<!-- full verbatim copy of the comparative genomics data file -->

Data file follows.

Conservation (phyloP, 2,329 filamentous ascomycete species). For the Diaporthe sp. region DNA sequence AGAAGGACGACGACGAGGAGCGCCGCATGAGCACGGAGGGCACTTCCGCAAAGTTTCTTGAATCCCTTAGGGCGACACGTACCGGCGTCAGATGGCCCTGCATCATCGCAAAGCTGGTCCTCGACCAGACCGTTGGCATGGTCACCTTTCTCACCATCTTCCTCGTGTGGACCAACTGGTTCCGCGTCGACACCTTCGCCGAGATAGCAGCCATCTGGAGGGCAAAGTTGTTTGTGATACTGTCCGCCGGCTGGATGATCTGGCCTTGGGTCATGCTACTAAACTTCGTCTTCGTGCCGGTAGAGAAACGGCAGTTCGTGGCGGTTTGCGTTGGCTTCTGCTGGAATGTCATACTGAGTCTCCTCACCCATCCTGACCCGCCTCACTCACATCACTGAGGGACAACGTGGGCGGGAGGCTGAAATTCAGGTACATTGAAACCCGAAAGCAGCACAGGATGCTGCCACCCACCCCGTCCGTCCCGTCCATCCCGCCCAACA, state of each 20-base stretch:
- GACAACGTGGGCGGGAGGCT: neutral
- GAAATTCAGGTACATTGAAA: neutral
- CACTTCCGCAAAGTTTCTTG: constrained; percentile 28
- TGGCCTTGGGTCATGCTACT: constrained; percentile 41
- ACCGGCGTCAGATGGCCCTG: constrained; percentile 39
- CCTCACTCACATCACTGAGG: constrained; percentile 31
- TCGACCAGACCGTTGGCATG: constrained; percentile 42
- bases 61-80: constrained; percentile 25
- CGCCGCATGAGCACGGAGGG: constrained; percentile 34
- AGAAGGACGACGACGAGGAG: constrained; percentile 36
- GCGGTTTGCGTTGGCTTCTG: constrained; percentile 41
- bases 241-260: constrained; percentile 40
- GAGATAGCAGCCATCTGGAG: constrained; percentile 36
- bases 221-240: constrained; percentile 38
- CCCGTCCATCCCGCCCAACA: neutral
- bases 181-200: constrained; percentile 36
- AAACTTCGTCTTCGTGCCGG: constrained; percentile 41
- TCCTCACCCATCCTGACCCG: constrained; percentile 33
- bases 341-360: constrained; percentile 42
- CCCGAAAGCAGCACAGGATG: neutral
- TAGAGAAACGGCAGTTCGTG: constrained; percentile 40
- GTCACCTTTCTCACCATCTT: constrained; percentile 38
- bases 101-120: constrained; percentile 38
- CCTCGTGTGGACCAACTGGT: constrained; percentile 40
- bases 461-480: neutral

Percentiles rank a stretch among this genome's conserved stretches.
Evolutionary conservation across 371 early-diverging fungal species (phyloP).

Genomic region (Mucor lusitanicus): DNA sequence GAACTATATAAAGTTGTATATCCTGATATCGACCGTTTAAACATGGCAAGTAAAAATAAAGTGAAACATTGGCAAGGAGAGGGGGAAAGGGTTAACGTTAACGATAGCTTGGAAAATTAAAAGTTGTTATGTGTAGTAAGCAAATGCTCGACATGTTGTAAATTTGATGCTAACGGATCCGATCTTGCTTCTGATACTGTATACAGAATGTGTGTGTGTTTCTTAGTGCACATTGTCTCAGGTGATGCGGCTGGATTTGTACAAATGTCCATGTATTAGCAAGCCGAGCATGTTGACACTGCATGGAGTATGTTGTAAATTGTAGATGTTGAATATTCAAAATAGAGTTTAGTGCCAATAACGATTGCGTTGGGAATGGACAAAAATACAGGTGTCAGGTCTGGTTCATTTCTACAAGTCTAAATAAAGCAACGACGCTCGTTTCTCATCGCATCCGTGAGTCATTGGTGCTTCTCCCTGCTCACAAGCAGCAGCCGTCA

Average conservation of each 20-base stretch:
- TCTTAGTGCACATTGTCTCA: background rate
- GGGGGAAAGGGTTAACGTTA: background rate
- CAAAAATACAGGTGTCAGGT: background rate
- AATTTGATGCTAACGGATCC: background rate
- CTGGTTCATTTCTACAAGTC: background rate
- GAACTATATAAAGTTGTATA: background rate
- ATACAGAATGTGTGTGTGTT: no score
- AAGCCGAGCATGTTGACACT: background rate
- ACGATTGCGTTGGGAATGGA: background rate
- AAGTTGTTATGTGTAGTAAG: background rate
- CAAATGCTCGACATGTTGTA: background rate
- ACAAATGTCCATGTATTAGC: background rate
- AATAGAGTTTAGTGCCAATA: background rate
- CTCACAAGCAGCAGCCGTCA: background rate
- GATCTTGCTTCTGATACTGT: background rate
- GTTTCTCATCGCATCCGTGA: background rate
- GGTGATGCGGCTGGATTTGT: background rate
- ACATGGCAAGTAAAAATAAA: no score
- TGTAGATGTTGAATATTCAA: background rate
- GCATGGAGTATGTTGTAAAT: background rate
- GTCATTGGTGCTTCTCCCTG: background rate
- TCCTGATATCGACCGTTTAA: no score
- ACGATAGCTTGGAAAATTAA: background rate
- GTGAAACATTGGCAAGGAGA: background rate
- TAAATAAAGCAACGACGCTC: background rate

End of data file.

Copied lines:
Conservation (phyloP, 2,329 filamentous ascomycete species). For the Diaporthe sp. region DNA sequence AGAAGGACGACGACGAGGAGCGCCGCATGAGCACGGAGGGCACTTCCGCAAAGTTTCTTGAATCCCTTAGGGCGACACGTACCGGCGTCAGATGGCCCTGCATCATCGCAAAGCTGGTCCTCGACCAGACCGTTGGCATGGTCACCTTTCTCACCATCTTCCTCGTGTGGACCAACTGGTTCCGCGTCGACACCTTCGCCGAGATAGCAGCCATCTGGAGGGCAAAGTTGTTTGTGATACTGTCCGCCGGCTGGATGATCTGGCCTTGGGTCATGCTACTAAACTTCGTCTTCGTGCCGGTAGAGAAACGGCAGTTCGTGGCGGTTTGCGTTGGCTTCTGCTGGAATGTCATACTGAGTCTCCTCACCCATCCTGACCCGCCTCACTCACATCACTGAGGGACAACGTGGGCGGGAGGCTGAAATTCAGGTACATTGAAACCCGAAAGCAGCACAGGATGCTGCCACCCACCCCGTCCGTCCCGTCCATCCCGCCCAACA, state of each 20-base stretch:
- GACAACGTGGGCGGGAGGCT: neutral
- GAAATTCAGGTACATTGAAA: neutral
- CACTTCCGCAAAGTTTCTTG: constrained; percentile 28
- TGGCCTTGGGTCATGCTACT: constrained; percentile 41
- ACCGGCGTCAGATGGCCCTG: constrained; percentile 39
- CCTCACTCACATCACTGAGG: constrained; percentile 31
- TCGACCAGACCGTTGGCATG: constrained; percentile 42
- bases 61-80: constrained; percentile 25
- CGCCGCATGAGCACGGAGGG: constrained; percentile 34
- AGAAGGACGACGACGAGGAG: constrained; percentile 36
- GCGGTTTGCGTTGGCTTCTG: constrained; percentile 41
- bases 241-260: constrained; percentile 40
- GAGATAGCAGCCATCTGGAG: constrained; percentile 36
- bases 221-240: constrained; percentile 38
- CCCGTCCATCCCGCCCAACA: neutral
- bases 181-200: constrained; percentile 36
- AAACTTCGTCTTCGTGCCGG: constrained; percentile 41
- TCCTCACCCATCCTGACCCG: constrained; percentile 33
- bases 341-360: constrained; percentile 42
- CCCGAAAGCAGCACAGGATG: neutral
- TAGAGAAACGGCAGTTCGTG: constrained; percentile 40
- GTCACCTTTCTCACCATCTT: constrained; percentile 38
- bases 101-120: constrained; percentile 38
- CCTCGTGTGGACCAACTGGT: constrained; percentile 40
- bases 461-480: neutral

Percentiles rank a stretch among this genome's conserved stretches.
Evolutionary conservation across 371 early-diverging fungal species (phyloP).

Genomic region (Mucor lusitanicus): DNA sequence GAACTATATAAAGTTGTATATCCTGATATCGACCGTTTAAACATGGCAAGTAAAAATAAAGTGAAACATTGGCAAGGAGAGGGGGAAAGGGTTAACGTTAACGATAGCTTGGAAAATTAAAAGTTGTTATGTGTAGTAAGCAAATGCTCGACATGTTGTAAATTTGATGCTAACGGATCCGATCTTGCTTCTGATACTGTATACAGAATGTGTGTGTGTTTCTTAGTGCACATTGTCTCAGGTGATGCGGCTGGATTTGTACAAATGTCCATGTATTAGCAAGCCGAGCATGTTGACACTGCATGGAGTATGTTGTAAATTGTAGATGTTGAATATTCAAAATAGAGTTTAGTGCCAATAACGATTGCGTTGGGAATGGACAAAAATACAGGTGTCAGGTCTGGTTCATTTCTACAAGTCTAAATAAAGCAACGACGCTCGTTTCTCATCGCATCCGTGAGTCATTGGTGCTTCTCCCTGCTCACAAGCAGCAGCCGTCA

Average conservation of each 20-base stretch:
- TCTTAGTGCACATTGTCTCA: background rate
- GGGGGAAAGGGTTAACGTTA: background rate
- CAAAAATACAGGTGTCAGGT: background rate
- AATTTGATGCTAACGGATCC: background rate
- CTGGTTCATTTCTACAAGTC: background rate
- GAACTATATAAAGTTGTATA: background rate
- ATACAGAATGTGTGTGTGTT: no score
- AAGCCGAGCATGTTGACACT: background rate
- ACGATTGCGTTGGGAATGGA: background rate
- AAGTTGTTATGTGTAGTAAG: background rate
- CAAATGCTCGACATGTTGTA: background rate
- ACAAATGTCCATGTATTAGC: background rate
- AATAGAGTTTAGTGCCAATA: background rate
- CTCACAAGCAGCAGCCGTCA: background rate
- GATCTTGCTTCTGATACTGT: background rate
- GTTTCTCATCGCATCCGTGA: background rate
- GGTGATGCGGCTGGATTTGT: background rate
- ACATGGCAAGTAAAAATAAA: no score
- TGTAGATGTTGAATATTCAA: background rate
- GCATGGAGTATGTTGTAAAT: background rate
- GTCATTGGTGCTTCTCCCTG: background rate
- TCCTGATATCGACCGTTTAA: no score
- ACGATAGCTTGGAAAATTAA: background rate
- GTGAAACATTGGCAAGGAGA: background rate
- TAAATAAAGCAACGACGCTC: background rate